It is really quite easy to set up a reading group. There are no hard and fast
rules and the way the group is run depends on the members. The first
meeting will be the most difficult. After all, nobody really knows what to
The Group should be led by one person – at least at first. The
number of members is best limited to a maximum of 12. Any more
and it degenerates into cliques and the noisier people hog the show!
It is as well to establish early on what you all want from the Reading Group.
Some members may want something quite formal where books are analysed in detail
and discussed at great length; others will want an informal discussion over a
cup of coffee or a glass of wine. Most people just want to get
together with other like-minded people and discuss the current read.
Belonging to a Reading Group can be a challenge as members more often than not
find themselves reading – and enjoying- books they would never normally have
considered. When the book under discussion has evoked strong feelings for or
against, discussion can be very lively.
Members come and go. That is inevitable. Be quite
definite from the start that the Reading Group is for enjoyment –there are a few
people, unfortunately, who think that belonging to a reading group gives
intellectual status. Those you definitely should not encourage.
You will find over time that people find their own level within the group and it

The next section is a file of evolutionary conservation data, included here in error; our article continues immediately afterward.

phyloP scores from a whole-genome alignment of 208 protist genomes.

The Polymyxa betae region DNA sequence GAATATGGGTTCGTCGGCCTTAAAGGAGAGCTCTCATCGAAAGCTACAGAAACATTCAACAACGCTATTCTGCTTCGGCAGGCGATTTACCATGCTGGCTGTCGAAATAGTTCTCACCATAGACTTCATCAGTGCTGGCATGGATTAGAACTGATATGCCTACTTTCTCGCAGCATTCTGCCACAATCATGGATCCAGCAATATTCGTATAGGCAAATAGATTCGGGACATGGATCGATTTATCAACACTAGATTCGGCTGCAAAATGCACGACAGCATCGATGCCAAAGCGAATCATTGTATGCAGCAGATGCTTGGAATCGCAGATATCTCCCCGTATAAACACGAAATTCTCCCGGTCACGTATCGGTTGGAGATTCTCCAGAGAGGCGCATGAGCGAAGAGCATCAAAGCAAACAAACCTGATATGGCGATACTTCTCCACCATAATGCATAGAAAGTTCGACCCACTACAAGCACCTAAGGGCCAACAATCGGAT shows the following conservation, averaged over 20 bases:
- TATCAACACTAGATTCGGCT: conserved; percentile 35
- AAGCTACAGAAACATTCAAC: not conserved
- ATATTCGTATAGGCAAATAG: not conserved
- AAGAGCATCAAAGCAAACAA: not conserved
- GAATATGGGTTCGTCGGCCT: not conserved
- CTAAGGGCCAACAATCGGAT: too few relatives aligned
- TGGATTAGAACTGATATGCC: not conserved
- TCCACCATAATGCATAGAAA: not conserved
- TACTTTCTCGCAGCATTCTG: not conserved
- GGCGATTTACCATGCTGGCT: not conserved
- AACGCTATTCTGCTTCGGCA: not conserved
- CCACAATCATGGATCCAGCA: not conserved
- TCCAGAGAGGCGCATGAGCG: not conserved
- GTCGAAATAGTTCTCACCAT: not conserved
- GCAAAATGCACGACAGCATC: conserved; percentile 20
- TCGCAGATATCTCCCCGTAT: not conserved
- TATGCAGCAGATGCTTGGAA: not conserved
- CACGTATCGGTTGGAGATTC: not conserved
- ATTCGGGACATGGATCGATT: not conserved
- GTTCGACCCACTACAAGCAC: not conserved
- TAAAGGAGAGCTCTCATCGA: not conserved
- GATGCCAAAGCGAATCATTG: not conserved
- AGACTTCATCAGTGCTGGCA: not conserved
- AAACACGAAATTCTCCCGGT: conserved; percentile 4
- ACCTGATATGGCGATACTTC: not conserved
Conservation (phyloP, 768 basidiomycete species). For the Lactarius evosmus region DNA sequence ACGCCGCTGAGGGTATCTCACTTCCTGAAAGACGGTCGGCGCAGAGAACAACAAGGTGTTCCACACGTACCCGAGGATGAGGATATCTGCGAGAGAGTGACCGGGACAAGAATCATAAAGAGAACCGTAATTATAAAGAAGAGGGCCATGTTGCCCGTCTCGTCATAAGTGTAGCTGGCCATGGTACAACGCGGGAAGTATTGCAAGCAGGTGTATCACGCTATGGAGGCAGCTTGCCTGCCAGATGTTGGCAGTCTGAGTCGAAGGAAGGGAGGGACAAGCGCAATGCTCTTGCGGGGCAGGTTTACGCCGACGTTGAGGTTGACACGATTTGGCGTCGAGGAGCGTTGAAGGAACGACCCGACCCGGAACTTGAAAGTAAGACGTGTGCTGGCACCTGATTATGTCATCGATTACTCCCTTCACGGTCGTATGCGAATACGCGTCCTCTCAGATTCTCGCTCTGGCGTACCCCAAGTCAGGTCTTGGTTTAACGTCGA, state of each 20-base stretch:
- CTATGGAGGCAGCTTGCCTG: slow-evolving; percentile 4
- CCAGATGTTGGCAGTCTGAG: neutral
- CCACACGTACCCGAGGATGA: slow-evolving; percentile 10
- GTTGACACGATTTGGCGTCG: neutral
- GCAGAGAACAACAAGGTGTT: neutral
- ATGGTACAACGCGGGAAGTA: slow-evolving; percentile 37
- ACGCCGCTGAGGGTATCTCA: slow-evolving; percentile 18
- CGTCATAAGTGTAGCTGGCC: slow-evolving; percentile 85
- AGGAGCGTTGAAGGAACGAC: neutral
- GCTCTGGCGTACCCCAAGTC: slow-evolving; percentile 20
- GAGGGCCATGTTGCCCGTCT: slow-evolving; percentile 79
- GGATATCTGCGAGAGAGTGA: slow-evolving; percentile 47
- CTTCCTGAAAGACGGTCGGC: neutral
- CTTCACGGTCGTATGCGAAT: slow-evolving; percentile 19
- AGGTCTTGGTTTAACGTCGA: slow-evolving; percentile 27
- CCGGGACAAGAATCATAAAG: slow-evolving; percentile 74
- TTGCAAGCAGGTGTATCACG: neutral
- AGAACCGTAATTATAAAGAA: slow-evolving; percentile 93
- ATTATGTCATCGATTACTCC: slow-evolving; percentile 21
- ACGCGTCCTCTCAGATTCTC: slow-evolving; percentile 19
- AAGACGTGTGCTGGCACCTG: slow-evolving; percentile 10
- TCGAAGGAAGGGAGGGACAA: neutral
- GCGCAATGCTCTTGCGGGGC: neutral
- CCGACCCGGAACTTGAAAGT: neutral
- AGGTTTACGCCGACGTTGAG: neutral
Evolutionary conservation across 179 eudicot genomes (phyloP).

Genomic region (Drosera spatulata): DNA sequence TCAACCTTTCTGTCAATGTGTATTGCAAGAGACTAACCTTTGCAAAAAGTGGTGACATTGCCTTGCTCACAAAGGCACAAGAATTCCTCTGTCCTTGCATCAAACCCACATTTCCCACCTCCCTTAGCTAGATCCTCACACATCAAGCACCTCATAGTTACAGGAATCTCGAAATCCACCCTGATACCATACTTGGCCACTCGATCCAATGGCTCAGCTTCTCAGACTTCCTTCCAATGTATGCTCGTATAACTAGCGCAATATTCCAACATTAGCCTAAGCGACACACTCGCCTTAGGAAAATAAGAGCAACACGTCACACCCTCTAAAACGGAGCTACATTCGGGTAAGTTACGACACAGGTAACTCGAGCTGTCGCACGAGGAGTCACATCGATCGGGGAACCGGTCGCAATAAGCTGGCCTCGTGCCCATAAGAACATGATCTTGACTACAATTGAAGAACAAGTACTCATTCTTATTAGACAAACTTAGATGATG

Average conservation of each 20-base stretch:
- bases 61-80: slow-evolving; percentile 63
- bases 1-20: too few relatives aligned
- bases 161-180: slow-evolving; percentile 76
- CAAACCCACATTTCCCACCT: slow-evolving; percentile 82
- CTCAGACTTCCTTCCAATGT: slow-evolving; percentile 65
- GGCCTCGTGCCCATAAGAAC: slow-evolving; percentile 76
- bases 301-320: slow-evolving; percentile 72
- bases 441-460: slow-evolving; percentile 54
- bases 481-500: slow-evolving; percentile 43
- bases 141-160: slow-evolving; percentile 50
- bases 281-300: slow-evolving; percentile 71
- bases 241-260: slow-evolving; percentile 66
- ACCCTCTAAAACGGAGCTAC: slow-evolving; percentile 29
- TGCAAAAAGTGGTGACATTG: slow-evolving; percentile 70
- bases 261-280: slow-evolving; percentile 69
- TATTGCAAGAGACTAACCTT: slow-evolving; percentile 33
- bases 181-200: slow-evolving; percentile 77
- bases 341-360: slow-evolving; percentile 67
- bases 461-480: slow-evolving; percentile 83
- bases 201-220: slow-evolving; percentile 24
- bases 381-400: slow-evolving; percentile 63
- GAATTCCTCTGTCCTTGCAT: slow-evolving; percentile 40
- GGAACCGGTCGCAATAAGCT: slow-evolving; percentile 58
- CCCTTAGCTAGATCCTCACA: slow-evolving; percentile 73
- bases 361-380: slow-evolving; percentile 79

is encouraging when the quieter members speak their minds.
Most groups meet once a month, or once every 6 weeks. Any less
frequent and everybody has forgotten what they wanted to say about the book. It
can be difficult, if the group is large, to obtain enough copies, or to ensure
that everybody has had the current book.
Choice of Books
It is best to talk among yourselves about what you would like to read –
as a group. If you have a list of available books already to hand the choice can
be made from that. It is best not to throw the discussion open to anything and
everything - that way lies disagreement and chaos! Also, of
course, cost comes into the equation, and you may find that you are unable to
purchase a recently published work which may only be available in hardback.
Luckily, there is a huge choice in paperbacks.
Be very flexible and don't insist that every book must be read from cover to
cover. Lots of animated discussion arises from people's reasons for
not finishing a book. They may have read something else by the same author and
enjoyed it , but have been disappointed in this particular book.
This can be anywhere which is comfortable and convenient.
Some reading groups meet in each other's houses, while others meet in pubs.
Libraries are an obvious choice; members feel at ease in the familiar
surroundings of the library - which is probably where they heard about the
reading group in the first place.
Once the group is established and the members have got to know one another
conversation will flow with ease. This is when it is advisable to
establish an element of authority otherwise several separate conversations will
start up at once and the meeting will dissolve into social chatter.
Don't be bossy though - the members just might get up and leave!
To read about some different types
of Reading Groups which have been set up in Highland click